Fig. 3 – Example problem for comparing analytical and approximate solutions for spreading resistance. [3]

Fig. 4 – Percent error between the analytical and the approximate solution of spreading resistance for the example shown in Figure 3. [3]

Optimizing Heat Sink Performance

The goal of any electronic cooling solution is to lower the component junction temperature, Tj. For a given Rjc and RTIM, the objective is to maximize heat sink performance by reducing the spreading resistance, Rs, and the fin resistance Rf.

The spreading resistance can be reduced by increasing base thickness. However, most electronics applications are limited by total heat sink height and thus any increase in base thickness leads to shorter fins which reduce the total area of the fins Afins. For a fixed heat transfer coefficient (the heat transfer coefficient is a function of fin design and air velocity and we can assume it is fixed for this exercise) a reduction in the fin area increases Rf as shown in Equation 2. Equation 10 shows this combined heat sink resistance, Rhs, as a function of the spreading and fin resistance.

Thus, for a given fin design, the thermal engineer must choose the appropriate heat sink base thickness to optimize heat sink performance. To illustrate this point, let’s take an example of an application with the parameters as shown in Table 1.

Table 1 – Example Heat Sink Application

Figure 5 shows a graph of the total thermal resistance of the heat sink, Rhs and spreading resistance, Rs as a function of base thickness for copper and aluminum material. (Note that the final term from Equations 1 and 10 is ignored because it is constant and does not contribute to the understanding of spreading resistance). The graph shows that spreading resistance improves monotonically with increased base thickness. However, the total thermal resistance has an optimal point between 2-4 mm base thicknesses. For base thicknesses less than 2 mm, there is a sharp increase in spreading resistance which leads to a higher overall thermal resistance.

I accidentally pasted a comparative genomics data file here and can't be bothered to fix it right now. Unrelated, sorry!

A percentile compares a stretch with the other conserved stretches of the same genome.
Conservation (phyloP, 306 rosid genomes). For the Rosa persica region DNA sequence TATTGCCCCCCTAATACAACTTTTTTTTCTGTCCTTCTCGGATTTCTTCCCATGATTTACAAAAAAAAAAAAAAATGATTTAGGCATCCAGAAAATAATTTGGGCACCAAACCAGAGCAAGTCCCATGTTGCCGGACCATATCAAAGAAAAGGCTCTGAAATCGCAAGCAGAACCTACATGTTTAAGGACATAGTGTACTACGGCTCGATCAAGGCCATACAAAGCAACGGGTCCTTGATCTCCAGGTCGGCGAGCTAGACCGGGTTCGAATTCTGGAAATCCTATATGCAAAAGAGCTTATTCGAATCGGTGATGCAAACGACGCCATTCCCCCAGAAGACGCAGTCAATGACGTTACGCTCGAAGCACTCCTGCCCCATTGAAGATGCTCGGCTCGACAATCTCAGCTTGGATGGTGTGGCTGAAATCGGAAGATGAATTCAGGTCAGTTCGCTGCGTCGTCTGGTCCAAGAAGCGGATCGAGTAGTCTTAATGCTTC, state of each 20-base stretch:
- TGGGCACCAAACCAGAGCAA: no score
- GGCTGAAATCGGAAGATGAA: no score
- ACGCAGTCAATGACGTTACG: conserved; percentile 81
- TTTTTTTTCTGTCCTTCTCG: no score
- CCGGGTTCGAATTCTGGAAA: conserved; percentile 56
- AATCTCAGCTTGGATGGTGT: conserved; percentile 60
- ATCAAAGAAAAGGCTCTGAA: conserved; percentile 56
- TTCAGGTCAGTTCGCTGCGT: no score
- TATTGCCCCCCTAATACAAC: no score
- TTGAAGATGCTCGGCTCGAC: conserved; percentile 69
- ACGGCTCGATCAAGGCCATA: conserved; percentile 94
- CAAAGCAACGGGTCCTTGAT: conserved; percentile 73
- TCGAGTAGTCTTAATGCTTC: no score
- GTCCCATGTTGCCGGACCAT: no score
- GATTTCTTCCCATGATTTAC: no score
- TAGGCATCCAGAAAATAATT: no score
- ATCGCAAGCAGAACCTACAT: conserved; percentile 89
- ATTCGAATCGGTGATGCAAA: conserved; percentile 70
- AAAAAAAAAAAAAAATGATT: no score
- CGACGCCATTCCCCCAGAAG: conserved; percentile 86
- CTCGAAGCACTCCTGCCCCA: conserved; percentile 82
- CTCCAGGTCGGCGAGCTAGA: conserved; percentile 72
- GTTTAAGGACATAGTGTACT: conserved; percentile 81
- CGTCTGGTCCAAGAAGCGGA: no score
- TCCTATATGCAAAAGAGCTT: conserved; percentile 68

Fig. 5 – Total and spreading resistance of the example shown in Table 1 for a 50 mm heat sink.

On the other hand, increasing the base thickness above 4 or 5 mm gives diminishing marginal returns; the improvement in spreading resistance is minimal compared to the increase in thermal resistance due to the reduced fin area. Additionally, the graph also shows that higher conductivity materials such as copper, improves thermal performance across the entire domain.

Conclusion

The heat spreading resistance is an important factor when designing a heat sink for cooling electronics components. The full analytical solution for calculating the spreading resistance, shown in Equations 6 and 7, can be substituted with the approximations shown in Equations 8 and 9 with minimal error. The error increases with increased difference between the heat sink base and heater size and the complete analytical model should be used if needed. The analytical model can be used to choose the right heat sink base thickness that optimizes heat sink performance as shown in Figure 5.

Techniques such as higher conductivity materials, embedded heat pipes, vapor chambers etc. are available if the spreading resistance is major obstacle in the cooling. Thermal engineers must balance the increased weight and cost of such techniques against the benefits for each application.

References
1. “Spreading Resistance of Single and Multiple Heat Sources,” Qpedia. September 2010
2. Seri Lee et al. “Constriction/Spreading Resistance Model for Electronics Packaging,” 1995.